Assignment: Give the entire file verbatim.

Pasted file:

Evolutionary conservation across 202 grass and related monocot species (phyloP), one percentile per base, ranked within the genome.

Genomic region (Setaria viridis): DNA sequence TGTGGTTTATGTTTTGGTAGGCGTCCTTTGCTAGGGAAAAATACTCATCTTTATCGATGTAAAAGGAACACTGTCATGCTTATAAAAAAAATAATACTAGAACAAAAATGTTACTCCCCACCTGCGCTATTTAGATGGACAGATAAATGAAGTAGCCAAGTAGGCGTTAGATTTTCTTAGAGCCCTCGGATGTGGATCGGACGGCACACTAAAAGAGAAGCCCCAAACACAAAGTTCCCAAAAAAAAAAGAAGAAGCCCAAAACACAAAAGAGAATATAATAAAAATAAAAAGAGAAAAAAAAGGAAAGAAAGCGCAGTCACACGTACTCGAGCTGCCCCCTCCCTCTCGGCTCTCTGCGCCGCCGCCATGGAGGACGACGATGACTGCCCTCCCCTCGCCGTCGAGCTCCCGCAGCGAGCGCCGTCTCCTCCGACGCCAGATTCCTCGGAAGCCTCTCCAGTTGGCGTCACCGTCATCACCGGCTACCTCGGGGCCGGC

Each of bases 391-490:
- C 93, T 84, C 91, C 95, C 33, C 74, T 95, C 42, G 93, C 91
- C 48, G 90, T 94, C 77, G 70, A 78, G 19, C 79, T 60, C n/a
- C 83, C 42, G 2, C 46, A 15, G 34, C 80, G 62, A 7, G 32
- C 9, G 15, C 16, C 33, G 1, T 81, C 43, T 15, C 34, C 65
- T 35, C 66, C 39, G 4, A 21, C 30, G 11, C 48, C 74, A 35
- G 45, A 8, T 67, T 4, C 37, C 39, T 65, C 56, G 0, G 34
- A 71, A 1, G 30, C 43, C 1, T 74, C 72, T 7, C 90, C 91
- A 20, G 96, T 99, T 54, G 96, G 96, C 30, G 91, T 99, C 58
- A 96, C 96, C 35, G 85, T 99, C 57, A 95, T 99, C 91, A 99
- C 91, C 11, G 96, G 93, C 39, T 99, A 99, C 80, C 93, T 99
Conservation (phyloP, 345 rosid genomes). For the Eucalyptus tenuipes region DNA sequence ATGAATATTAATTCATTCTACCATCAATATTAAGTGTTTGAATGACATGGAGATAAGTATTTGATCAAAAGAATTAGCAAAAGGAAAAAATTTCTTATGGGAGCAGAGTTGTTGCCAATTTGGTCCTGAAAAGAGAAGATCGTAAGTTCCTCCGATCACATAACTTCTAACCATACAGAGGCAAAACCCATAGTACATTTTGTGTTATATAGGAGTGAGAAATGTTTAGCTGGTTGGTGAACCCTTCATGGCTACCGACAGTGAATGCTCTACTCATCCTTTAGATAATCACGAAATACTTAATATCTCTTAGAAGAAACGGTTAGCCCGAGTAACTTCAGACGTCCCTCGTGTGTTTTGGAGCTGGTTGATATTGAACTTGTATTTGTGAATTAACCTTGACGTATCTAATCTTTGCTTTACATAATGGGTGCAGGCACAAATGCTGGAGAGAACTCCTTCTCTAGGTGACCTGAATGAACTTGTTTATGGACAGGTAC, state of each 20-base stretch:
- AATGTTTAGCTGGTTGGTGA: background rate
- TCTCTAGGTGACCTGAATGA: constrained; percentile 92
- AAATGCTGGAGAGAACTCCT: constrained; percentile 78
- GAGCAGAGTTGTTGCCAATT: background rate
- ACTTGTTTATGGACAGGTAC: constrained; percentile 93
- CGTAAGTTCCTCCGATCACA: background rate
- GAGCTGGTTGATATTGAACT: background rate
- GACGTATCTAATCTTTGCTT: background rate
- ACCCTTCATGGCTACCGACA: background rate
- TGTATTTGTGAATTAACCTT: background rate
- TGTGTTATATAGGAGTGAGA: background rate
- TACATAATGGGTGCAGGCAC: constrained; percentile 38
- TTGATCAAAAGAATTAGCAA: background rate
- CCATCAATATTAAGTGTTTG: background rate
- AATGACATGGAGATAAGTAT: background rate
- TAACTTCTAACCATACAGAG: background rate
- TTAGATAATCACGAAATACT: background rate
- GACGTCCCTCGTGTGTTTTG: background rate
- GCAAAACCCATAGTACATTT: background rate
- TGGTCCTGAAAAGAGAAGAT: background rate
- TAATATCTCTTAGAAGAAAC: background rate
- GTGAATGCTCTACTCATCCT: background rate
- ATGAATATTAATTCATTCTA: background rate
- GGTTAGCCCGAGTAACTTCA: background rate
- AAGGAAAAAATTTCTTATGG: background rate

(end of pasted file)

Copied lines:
Evolutionary conservation across 202 grass and related monocot species (phyloP), one percentile per base, ranked within the genome.

Genomic region (Setaria viridis): DNA sequence TGTGGTTTATGTTTTGGTAGGCGTCCTTTGCTAGGGAAAAATACTCATCTTTATCGATGTAAAAGGAACACTGTCATGCTTATAAAAAAAATAATACTAGAACAAAAATGTTACTCCCCACCTGCGCTATTTAGATGGACAGATAAATGAAGTAGCCAAGTAGGCGTTAGATTTTCTTAGAGCCCTCGGATGTGGATCGGACGGCACACTAAAAGAGAAGCCCCAAACACAAAGTTCCCAAAAAAAAAAGAAGAAGCCCAAAACACAAAAGAGAATATAATAAAAATAAAAAGAGAAAAAAAAGGAAAGAAAGCGCAGTCACACGTACTCGAGCTGCCCCCTCCCTCTCGGCTCTCTGCGCCGCCGCCATGGAGGACGACGATGACTGCCCTCCCCTCGCCGTCGAGCTCCCGCAGCGAGCGCCGTCTCCTCCGACGCCAGATTCCTCGGAAGCCTCTCCAGTTGGCGTCACCGTCATCACCGGCTACCTCGGGGCCGGC

Each of bases 391-490:
- C 93, T 84, C 91, C 95, C 33, C 74, T 95, C 42, G 93, C 91
- C 48, G 90, T 94, C 77, G 70, A 78, G 19, C 79, T 60, C n/a
- C 83, C 42, G 2, C 46, A 15, G 34, C 80, G 62, A 7, G 32
- C 9, G 15, C 16, C 33, G 1, T 81, C 43, T 15, C 34, C 65
- T 35, C 66, C 39, G 4, A 21, C 30, G 11, C 48, C 74, A 35
- G 45, A 8, T 67, T 4, C 37, C 39, T 65, C 56, G 0, G 34
- A 71, A 1, G 30, C 43, C 1, T 74, C 72, T 7, C 90, C 91
- A 20, G 96, T 99, T 54, G 96, G 96, C 30, G 91, T 99, C 58
- A 96, C 96, C 35, G 85, T 99, C 57, A 95, T 99, C 91, A 99
- C 91, C 11, G 96, G 93, C 39, T 99, A 99, C 80, C 93, T 99
Conservation (phyloP, 345 rosid genomes). For the Eucalyptus tenuipes region DNA sequence ATGAATATTAATTCATTCTACCATCAATATTAAGTGTTTGAATGACATGGAGATAAGTATTTGATCAAAAGAATTAGCAAAAGGAAAAAATTTCTTATGGGAGCAGAGTTGTTGCCAATTTGGTCCTGAAAAGAGAAGATCGTAAGTTCCTCCGATCACATAACTTCTAACCATACAGAGGCAAAACCCATAGTACATTTTGTGTTATATAGGAGTGAGAAATGTTTAGCTGGTTGGTGAACCCTTCATGGCTACCGACAGTGAATGCTCTACTCATCCTTTAGATAATCACGAAATACTTAATATCTCTTAGAAGAAACGGTTAGCCCGAGTAACTTCAGACGTCCCTCGTGTGTTTTGGAGCTGGTTGATATTGAACTTGTATTTGTGAATTAACCTTGACGTATCTAATCTTTGCTTTACATAATGGGTGCAGGCACAAATGCTGGAGAGAACTCCTTCTCTAGGTGACCTGAATGAACTTGTTTATGGACAGGTAC, state of each 20-base stretch:
- AATGTTTAGCTGGTTGGTGA: background rate
- TCTCTAGGTGACCTGAATGA: constrained; percentile 92
- AAATGCTGGAGAGAACTCCT: constrained; percentile 78
- GAGCAGAGTTGTTGCCAATT: background rate
- ACTTGTTTATGGACAGGTAC: constrained; percentile 93
- CGTAAGTTCCTCCGATCACA: background rate
- GAGCTGGTTGATATTGAACT: background rate
- GACGTATCTAATCTTTGCTT: background rate
- ACCCTTCATGGCTACCGACA: background rate
- TGTATTTGTGAATTAACCTT: background rate
- TGTGTTATATAGGAGTGAGA: background rate
- TACATAATGGGTGCAGGCAC: constrained; percentile 38
- TTGATCAAAAGAATTAGCAA: background rate
- CCATCAATATTAAGTGTTTG: background rate
- AATGACATGGAGATAAGTAT: background rate
- TAACTTCTAACCATACAGAG: background rate
- TTAGATAATCACGAAATACT: background rate
- GACGTCCCTCGTGTGTTTTG: background rate
- GCAAAACCCATAGTACATTT: background rate
- TGGTCCTGAAAAGAGAAGAT: background rate
- TAATATCTCTTAGAAGAAAC: background rate
- GTGAATGCTCTACTCATCCT: background rate
- ATGAATATTAATTCATTCTA: background rate
- GGTTAGCCCGAGTAACTTCA: background rate
- AAGGAAAAAATTTCTTATGG: background rate